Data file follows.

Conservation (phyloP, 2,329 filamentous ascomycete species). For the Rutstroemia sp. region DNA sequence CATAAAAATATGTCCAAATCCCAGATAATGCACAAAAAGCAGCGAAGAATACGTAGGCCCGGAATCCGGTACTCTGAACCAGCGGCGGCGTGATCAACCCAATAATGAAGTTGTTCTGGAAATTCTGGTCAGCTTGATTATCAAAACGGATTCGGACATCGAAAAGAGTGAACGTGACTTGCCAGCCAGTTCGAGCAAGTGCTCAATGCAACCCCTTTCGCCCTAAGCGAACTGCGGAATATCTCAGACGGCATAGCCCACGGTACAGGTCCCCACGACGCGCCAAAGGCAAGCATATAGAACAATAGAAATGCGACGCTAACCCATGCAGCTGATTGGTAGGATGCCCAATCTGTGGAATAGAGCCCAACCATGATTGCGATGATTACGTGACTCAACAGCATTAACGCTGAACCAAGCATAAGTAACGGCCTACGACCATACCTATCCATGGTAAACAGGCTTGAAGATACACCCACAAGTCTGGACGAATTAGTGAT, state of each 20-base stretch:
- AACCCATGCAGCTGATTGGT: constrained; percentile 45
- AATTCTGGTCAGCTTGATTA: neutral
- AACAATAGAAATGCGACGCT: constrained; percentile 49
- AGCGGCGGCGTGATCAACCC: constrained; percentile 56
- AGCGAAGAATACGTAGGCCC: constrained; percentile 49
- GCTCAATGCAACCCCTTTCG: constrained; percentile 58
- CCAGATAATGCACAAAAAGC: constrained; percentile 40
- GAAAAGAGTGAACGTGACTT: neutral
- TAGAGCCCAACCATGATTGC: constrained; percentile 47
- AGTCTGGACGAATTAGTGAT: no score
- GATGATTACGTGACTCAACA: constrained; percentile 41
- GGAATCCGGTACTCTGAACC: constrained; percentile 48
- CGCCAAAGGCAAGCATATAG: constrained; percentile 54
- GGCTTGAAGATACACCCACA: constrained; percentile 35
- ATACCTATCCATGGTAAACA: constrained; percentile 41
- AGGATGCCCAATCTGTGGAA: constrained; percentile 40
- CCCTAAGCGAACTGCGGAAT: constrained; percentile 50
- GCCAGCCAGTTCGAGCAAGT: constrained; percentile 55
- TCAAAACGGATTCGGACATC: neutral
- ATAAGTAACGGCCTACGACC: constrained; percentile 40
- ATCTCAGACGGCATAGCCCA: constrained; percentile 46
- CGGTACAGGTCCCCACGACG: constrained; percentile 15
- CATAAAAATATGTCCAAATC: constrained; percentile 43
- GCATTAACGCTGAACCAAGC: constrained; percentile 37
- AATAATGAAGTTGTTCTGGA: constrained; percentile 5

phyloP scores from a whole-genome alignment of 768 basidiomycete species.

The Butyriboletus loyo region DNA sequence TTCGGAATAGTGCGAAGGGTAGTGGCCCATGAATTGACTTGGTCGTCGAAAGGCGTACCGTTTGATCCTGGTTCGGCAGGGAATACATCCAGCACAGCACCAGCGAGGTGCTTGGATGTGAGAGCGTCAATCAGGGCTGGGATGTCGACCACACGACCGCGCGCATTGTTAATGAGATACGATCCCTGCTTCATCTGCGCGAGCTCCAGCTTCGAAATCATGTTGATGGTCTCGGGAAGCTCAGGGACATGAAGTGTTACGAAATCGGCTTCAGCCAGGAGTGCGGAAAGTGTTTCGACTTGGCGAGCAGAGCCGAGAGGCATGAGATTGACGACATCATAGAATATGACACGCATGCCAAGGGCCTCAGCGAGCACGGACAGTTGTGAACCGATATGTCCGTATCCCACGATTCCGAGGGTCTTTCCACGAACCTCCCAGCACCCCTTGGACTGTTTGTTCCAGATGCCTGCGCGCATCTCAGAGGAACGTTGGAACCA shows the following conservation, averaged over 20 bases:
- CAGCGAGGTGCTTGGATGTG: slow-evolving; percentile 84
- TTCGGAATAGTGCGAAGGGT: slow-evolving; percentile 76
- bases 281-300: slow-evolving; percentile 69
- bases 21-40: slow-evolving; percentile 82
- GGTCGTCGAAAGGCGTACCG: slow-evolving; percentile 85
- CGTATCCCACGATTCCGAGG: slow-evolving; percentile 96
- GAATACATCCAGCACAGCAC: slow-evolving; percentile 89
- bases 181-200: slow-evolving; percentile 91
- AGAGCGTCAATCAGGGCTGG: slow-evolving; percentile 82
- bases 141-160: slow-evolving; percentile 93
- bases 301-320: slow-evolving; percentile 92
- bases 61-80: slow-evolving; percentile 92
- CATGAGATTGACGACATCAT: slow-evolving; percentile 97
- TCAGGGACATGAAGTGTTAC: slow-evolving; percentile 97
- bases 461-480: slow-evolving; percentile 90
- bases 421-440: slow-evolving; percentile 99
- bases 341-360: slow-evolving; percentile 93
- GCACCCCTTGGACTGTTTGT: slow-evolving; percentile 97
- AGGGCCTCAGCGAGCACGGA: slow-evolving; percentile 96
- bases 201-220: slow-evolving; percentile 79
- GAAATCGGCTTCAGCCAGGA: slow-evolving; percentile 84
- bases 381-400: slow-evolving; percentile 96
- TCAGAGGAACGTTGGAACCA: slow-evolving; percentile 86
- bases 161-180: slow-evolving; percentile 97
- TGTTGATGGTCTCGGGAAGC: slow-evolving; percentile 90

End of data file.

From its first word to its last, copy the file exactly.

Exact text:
Conservation (phyloP, 2,329 filamentous ascomycete species). For the Rutstroemia sp. region DNA sequence CATAAAAATATGTCCAAATCCCAGATAATGCACAAAAAGCAGCGAAGAATACGTAGGCCCGGAATCCGGTACTCTGAACCAGCGGCGGCGTGATCAACCCAATAATGAAGTTGTTCTGGAAATTCTGGTCAGCTTGATTATCAAAACGGATTCGGACATCGAAAAGAGTGAACGTGACTTGCCAGCCAGTTCGAGCAAGTGCTCAATGCAACCCCTTTCGCCCTAAGCGAACTGCGGAATATCTCAGACGGCATAGCCCACGGTACAGGTCCCCACGACGCGCCAAAGGCAAGCATATAGAACAATAGAAATGCGACGCTAACCCATGCAGCTGATTGGTAGGATGCCCAATCTGTGGAATAGAGCCCAACCATGATTGCGATGATTACGTGACTCAACAGCATTAACGCTGAACCAAGCATAAGTAACGGCCTACGACCATACCTATCCATGGTAAACAGGCTTGAAGATACACCCACAAGTCTGGACGAATTAGTGAT, state of each 20-base stretch:
- AACCCATGCAGCTGATTGGT: constrained; percentile 45
- AATTCTGGTCAGCTTGATTA: neutral
- AACAATAGAAATGCGACGCT: constrained; percentile 49
- AGCGGCGGCGTGATCAACCC: constrained; percentile 56
- AGCGAAGAATACGTAGGCCC: constrained; percentile 49
- GCTCAATGCAACCCCTTTCG: constrained; percentile 58
- CCAGATAATGCACAAAAAGC: constrained; percentile 40
- GAAAAGAGTGAACGTGACTT: neutral
- TAGAGCCCAACCATGATTGC: constrained; percentile 47
- AGTCTGGACGAATTAGTGAT: no score
- GATGATTACGTGACTCAACA: constrained; percentile 41
- GGAATCCGGTACTCTGAACC: constrained; percentile 48
- CGCCAAAGGCAAGCATATAG: constrained; percentile 54
- GGCTTGAAGATACACCCACA: constrained; percentile 35
- ATACCTATCCATGGTAAACA: constrained; percentile 41
- AGGATGCCCAATCTGTGGAA: constrained; percentile 40
- CCCTAAGCGAACTGCGGAAT: constrained; percentile 50
- GCCAGCCAGTTCGAGCAAGT: constrained; percentile 55
- TCAAAACGGATTCGGACATC: neutral
- ATAAGTAACGGCCTACGACC: constrained; percentile 40
- ATCTCAGACGGCATAGCCCA: constrained; percentile 46
- CGGTACAGGTCCCCACGACG: constrained; percentile 15
- CATAAAAATATGTCCAAATC: constrained; percentile 43
- GCATTAACGCTGAACCAAGC: constrained; percentile 37
- AATAATGAAGTTGTTCTGGA: constrained; percentile 5

phyloP scores from a whole-genome alignment of 768 basidiomycete species.

The Butyriboletus loyo region DNA sequence TTCGGAATAGTGCGAAGGGTAGTGGCCCATGAATTGACTTGGTCGTCGAAAGGCGTACCGTTTGATCCTGGTTCGGCAGGGAATACATCCAGCACAGCACCAGCGAGGTGCTTGGATGTGAGAGCGTCAATCAGGGCTGGGATGTCGACCACACGACCGCGCGCATTGTTAATGAGATACGATCCCTGCTTCATCTGCGCGAGCTCCAGCTTCGAAATCATGTTGATGGTCTCGGGAAGCTCAGGGACATGAAGTGTTACGAAATCGGCTTCAGCCAGGAGTGCGGAAAGTGTTTCGACTTGGCGAGCAGAGCCGAGAGGCATGAGATTGACGACATCATAGAATATGACACGCATGCCAAGGGCCTCAGCGAGCACGGACAGTTGTGAACCGATATGTCCGTATCCCACGATTCCGAGGGTCTTTCCACGAACCTCCCAGCACCCCTTGGACTGTTTGTTCCAGATGCCTGCGCGCATCTCAGAGGAACGTTGGAACCA shows the following conservation, averaged over 20 bases:
- CAGCGAGGTGCTTGGATGTG: slow-evolving; percentile 84
- TTCGGAATAGTGCGAAGGGT: slow-evolving; percentile 76
- bases 281-300: slow-evolving; percentile 69
- bases 21-40: slow-evolving; percentile 82
- GGTCGTCGAAAGGCGTACCG: slow-evolving; percentile 85
- CGTATCCCACGATTCCGAGG: slow-evolving; percentile 96
- GAATACATCCAGCACAGCAC: slow-evolving; percentile 89
- bases 181-200: slow-evolving; percentile 91
- AGAGCGTCAATCAGGGCTGG: slow-evolving; percentile 82
- bases 141-160: slow-evolving; percentile 93
- bases 301-320: slow-evolving; percentile 92
- bases 61-80: slow-evolving; percentile 92
- CATGAGATTGACGACATCAT: slow-evolving; percentile 97
- TCAGGGACATGAAGTGTTAC: slow-evolving; percentile 97
- bases 461-480: slow-evolving; percentile 90
- bases 421-440: slow-evolving; percentile 99
- bases 341-360: slow-evolving; percentile 93
- GCACCCCTTGGACTGTTTGT: slow-evolving; percentile 97
- AGGGCCTCAGCGAGCACGGA: slow-evolving; percentile 96
- bases 201-220: slow-evolving; percentile 79
- GAAATCGGCTTCAGCCAGGA: slow-evolving; percentile 84
- bases 381-400: slow-evolving; percentile 96
- TCAGAGGAACGTTGGAACCA: slow-evolving; percentile 86
- bases 161-180: slow-evolving; percentile 97
- TGTTGATGGTCTCGGGAAGC: slow-evolving; percentile 90